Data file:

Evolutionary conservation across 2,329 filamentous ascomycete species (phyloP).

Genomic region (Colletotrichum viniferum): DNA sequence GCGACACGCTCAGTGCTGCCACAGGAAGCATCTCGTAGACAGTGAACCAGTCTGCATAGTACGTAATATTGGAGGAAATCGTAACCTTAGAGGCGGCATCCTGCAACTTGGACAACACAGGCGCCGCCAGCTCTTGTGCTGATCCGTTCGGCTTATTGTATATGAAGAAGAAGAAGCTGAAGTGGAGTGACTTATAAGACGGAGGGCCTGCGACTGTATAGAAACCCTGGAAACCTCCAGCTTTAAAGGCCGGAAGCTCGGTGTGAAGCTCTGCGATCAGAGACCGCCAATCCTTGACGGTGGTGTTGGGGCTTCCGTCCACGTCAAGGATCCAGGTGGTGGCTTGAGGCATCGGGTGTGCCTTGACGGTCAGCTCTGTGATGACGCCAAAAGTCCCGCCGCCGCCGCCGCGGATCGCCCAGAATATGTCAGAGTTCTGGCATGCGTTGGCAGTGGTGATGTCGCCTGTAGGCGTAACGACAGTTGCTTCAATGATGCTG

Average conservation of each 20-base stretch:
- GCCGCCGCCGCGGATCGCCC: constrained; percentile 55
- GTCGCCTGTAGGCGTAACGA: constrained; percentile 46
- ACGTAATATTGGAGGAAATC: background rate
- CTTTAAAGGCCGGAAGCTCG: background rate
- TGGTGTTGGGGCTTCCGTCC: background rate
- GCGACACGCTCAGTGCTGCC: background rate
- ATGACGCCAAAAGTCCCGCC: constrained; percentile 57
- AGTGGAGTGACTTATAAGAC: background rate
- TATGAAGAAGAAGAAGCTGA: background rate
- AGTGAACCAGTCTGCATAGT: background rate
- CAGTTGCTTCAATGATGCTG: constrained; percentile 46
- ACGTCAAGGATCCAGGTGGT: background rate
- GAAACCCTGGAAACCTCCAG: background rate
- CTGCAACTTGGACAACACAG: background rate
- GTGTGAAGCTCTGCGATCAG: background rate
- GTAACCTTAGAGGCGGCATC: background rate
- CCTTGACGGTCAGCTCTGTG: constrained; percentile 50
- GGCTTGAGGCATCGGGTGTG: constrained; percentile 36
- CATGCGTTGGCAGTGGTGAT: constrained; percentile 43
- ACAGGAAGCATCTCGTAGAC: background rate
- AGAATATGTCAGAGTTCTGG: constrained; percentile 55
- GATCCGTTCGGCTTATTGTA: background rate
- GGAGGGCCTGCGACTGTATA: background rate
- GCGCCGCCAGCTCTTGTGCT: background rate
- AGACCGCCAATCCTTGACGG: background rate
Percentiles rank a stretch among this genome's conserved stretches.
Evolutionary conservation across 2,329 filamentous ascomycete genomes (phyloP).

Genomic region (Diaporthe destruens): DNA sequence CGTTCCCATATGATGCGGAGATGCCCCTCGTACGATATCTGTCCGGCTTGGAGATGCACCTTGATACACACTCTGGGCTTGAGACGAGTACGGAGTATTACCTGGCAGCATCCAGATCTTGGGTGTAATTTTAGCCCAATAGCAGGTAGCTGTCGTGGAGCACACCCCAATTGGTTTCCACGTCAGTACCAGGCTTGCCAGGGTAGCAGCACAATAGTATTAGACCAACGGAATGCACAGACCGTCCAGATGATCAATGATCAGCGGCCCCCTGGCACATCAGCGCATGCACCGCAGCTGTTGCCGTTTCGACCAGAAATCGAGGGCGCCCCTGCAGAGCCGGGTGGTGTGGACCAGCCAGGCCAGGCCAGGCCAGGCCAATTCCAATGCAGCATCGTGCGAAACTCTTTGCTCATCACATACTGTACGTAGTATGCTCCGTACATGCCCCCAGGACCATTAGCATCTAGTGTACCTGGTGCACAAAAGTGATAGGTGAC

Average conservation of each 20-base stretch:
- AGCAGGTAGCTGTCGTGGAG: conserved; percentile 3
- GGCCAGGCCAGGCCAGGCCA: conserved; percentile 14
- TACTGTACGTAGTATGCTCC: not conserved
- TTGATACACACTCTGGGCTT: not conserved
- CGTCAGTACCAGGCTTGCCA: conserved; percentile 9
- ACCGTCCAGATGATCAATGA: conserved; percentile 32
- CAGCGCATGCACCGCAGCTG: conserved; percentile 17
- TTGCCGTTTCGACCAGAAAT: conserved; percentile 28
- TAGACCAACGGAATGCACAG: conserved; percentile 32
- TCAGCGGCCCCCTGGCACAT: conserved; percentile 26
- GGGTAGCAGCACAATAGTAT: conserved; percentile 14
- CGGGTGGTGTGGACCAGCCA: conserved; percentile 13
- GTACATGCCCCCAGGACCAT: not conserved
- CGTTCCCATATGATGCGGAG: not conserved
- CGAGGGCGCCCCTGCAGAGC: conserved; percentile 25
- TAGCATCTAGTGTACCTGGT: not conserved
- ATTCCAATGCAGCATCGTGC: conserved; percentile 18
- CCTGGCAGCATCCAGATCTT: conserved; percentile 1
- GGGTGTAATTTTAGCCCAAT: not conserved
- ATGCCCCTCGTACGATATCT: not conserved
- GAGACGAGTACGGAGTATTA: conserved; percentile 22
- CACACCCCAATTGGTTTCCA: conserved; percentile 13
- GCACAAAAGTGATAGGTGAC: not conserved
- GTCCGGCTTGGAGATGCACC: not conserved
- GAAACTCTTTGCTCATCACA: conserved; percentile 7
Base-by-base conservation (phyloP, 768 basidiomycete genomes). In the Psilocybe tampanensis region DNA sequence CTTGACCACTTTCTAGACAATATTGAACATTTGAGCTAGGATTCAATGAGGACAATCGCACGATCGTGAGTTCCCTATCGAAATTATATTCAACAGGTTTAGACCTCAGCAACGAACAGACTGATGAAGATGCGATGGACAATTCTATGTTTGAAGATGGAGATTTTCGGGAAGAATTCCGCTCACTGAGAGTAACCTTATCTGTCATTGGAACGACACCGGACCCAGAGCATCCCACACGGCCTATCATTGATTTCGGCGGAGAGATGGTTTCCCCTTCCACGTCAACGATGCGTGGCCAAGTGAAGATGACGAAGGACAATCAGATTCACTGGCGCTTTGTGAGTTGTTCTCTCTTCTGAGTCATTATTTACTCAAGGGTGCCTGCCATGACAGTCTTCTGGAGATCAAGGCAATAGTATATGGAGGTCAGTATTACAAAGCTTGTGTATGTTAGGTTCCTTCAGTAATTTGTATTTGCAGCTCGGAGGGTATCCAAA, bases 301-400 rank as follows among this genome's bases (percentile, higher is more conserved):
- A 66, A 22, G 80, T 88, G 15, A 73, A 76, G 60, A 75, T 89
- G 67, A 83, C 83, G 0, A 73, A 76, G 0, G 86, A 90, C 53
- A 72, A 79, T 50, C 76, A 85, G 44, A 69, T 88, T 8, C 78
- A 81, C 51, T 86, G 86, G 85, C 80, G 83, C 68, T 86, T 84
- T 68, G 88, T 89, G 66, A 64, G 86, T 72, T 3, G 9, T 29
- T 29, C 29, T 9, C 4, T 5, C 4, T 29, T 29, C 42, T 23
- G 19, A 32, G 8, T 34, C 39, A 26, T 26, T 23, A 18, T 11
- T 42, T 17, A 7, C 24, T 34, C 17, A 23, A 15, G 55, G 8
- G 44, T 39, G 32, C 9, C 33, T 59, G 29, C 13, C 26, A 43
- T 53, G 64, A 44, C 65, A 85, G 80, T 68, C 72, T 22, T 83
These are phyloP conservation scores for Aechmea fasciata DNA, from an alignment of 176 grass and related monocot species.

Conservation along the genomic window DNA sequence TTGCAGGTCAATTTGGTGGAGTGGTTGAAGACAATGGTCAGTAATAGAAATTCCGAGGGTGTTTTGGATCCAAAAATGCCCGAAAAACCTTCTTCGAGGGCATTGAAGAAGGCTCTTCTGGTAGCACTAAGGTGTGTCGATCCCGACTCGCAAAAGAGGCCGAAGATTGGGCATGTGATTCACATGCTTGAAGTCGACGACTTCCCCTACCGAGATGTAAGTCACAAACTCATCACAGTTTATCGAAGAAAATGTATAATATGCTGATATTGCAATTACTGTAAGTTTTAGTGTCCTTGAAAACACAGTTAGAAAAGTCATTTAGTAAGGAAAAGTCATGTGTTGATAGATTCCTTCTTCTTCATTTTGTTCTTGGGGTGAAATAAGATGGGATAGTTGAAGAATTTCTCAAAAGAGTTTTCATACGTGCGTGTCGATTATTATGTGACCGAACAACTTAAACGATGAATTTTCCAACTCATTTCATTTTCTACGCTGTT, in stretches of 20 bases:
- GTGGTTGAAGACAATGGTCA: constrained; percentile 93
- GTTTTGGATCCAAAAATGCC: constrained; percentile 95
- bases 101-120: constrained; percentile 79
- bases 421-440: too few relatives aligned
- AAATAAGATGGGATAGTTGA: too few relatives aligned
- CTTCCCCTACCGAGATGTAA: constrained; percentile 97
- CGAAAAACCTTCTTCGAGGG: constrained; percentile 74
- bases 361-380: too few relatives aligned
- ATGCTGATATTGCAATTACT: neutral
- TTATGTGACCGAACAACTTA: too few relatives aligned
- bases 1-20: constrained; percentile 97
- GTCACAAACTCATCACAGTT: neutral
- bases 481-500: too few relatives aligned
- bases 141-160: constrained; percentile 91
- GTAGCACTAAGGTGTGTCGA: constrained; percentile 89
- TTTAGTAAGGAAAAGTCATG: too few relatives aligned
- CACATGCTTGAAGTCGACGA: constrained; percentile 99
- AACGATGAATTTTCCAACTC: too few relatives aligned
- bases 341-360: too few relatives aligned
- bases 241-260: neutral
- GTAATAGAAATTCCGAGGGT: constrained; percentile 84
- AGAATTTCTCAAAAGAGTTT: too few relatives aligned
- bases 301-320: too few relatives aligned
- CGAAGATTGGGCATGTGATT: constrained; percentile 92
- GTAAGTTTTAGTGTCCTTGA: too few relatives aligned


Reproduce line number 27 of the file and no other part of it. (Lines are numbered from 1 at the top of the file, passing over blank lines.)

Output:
- GCGCCGCCAGCTCTTGTGCT: background rate